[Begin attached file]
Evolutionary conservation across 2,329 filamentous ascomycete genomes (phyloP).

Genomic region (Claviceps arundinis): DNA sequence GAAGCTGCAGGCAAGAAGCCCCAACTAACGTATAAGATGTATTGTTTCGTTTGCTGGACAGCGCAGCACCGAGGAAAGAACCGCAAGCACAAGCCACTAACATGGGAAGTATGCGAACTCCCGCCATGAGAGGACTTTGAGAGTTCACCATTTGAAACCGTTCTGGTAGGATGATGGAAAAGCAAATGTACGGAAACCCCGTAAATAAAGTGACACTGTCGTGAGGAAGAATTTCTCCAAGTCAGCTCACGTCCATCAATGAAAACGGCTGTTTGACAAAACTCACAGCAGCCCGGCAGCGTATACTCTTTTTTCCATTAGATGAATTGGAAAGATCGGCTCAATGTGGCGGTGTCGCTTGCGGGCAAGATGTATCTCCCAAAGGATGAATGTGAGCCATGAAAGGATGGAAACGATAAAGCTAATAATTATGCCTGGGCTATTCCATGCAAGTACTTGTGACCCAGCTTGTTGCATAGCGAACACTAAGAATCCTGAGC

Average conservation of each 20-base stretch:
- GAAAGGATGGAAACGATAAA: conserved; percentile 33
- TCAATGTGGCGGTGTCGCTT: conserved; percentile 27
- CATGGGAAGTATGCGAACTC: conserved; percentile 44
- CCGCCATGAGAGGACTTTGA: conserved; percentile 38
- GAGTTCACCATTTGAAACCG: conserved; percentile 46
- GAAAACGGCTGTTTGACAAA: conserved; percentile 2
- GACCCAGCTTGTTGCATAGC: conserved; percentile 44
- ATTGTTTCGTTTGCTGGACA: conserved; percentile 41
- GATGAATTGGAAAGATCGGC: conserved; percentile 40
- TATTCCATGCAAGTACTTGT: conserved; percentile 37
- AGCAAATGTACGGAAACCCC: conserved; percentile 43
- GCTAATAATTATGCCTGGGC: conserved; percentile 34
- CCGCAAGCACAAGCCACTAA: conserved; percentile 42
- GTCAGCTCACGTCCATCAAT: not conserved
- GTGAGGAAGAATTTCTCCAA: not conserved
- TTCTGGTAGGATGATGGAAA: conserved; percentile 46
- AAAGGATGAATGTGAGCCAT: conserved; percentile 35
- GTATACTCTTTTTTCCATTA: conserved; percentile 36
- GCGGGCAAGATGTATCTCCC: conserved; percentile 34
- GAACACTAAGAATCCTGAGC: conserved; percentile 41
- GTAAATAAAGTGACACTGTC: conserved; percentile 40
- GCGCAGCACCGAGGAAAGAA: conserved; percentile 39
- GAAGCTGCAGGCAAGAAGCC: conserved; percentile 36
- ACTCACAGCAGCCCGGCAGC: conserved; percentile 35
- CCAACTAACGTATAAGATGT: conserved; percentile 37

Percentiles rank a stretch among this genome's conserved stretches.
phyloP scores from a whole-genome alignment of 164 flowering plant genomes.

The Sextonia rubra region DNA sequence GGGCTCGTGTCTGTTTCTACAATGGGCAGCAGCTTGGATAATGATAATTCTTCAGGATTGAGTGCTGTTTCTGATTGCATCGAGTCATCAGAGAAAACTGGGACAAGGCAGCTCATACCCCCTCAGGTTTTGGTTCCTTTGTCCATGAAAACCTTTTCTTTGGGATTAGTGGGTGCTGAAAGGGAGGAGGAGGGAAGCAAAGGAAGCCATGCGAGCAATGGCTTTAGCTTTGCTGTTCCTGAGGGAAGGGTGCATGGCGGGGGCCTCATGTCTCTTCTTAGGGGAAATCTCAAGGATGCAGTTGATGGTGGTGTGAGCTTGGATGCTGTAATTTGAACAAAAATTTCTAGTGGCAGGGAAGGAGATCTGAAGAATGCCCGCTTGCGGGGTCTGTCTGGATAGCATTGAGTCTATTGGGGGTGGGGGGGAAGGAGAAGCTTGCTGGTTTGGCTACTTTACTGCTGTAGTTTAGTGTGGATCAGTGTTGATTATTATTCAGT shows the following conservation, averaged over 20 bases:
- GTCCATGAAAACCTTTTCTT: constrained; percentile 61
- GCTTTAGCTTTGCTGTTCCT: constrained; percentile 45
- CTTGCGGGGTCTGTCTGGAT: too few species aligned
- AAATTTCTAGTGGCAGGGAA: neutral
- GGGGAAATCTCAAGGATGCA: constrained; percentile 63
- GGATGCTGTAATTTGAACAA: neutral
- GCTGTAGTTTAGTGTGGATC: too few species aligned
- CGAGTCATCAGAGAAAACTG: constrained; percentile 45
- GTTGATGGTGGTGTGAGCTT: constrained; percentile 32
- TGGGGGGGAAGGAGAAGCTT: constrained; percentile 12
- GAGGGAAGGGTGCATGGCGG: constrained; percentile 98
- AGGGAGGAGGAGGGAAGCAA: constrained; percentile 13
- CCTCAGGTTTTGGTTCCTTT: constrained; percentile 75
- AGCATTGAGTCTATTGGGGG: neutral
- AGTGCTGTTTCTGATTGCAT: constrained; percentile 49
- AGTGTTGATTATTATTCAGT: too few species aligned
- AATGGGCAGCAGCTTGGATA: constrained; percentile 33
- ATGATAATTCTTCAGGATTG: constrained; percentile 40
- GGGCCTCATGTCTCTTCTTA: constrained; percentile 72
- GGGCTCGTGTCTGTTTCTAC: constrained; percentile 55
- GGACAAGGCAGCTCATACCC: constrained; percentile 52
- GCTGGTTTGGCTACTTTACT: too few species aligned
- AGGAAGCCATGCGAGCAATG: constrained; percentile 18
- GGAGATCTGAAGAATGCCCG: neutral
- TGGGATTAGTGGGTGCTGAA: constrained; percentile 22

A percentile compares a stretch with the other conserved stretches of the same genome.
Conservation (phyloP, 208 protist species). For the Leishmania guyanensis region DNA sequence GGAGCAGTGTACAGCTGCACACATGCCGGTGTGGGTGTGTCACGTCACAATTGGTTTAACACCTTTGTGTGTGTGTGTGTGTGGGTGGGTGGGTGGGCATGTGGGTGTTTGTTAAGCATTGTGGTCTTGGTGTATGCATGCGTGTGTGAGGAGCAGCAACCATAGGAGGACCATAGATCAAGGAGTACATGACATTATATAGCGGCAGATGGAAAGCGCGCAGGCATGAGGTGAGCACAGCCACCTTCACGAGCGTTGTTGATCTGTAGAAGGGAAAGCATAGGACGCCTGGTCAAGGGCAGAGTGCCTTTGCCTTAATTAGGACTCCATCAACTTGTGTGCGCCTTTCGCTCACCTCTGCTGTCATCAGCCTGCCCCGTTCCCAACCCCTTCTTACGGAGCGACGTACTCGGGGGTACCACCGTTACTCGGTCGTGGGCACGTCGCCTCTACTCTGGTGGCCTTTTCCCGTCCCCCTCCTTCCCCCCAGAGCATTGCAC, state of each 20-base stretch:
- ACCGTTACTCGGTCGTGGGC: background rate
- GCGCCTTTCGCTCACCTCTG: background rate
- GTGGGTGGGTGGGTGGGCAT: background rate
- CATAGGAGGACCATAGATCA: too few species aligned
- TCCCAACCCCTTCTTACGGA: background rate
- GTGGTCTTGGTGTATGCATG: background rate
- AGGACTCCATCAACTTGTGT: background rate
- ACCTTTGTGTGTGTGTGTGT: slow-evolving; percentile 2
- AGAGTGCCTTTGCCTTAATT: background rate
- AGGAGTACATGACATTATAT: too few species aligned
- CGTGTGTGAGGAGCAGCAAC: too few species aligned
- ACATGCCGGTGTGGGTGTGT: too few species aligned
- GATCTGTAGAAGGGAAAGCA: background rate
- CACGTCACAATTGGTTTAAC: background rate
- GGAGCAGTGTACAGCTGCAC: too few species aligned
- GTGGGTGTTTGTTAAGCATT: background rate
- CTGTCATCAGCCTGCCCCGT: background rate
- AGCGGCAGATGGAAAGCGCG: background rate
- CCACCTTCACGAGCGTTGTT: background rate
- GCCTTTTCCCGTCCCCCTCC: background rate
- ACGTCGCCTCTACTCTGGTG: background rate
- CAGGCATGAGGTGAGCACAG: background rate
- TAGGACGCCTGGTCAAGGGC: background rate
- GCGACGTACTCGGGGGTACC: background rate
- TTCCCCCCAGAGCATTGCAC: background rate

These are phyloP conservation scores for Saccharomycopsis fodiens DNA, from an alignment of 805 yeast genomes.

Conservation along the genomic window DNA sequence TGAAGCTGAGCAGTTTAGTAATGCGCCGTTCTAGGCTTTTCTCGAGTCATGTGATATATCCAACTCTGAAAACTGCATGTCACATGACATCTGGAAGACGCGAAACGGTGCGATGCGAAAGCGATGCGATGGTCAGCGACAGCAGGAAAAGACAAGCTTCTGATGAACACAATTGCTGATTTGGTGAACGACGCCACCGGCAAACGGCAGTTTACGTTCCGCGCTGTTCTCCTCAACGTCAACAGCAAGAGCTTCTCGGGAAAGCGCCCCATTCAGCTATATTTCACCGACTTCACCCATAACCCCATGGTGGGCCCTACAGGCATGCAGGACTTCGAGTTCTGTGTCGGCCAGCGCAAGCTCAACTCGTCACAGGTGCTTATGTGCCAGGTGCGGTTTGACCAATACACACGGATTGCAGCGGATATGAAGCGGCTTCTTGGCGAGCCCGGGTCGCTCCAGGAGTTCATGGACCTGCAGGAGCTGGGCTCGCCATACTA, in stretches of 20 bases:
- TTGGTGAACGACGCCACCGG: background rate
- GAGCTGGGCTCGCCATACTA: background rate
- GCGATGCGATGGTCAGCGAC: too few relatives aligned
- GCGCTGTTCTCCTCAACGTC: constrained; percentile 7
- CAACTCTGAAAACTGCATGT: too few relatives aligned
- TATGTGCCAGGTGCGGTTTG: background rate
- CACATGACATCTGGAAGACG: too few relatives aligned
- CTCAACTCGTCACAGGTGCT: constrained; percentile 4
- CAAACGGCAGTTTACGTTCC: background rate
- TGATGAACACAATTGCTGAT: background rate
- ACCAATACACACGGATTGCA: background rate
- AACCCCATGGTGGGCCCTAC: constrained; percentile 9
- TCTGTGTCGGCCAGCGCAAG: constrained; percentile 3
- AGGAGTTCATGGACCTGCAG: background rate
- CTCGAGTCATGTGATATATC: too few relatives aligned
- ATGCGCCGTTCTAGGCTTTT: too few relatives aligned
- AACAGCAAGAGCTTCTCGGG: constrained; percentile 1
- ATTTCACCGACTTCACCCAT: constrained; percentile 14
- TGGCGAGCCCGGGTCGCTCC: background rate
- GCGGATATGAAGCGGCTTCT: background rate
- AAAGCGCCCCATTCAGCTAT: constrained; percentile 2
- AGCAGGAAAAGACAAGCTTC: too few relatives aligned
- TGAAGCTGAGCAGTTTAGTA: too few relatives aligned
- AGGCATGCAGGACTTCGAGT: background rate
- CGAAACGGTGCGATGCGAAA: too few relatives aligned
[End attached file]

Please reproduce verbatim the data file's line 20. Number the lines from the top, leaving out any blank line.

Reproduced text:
- AAAGGATGAATGTGAGCCAT: conserved; percentile 35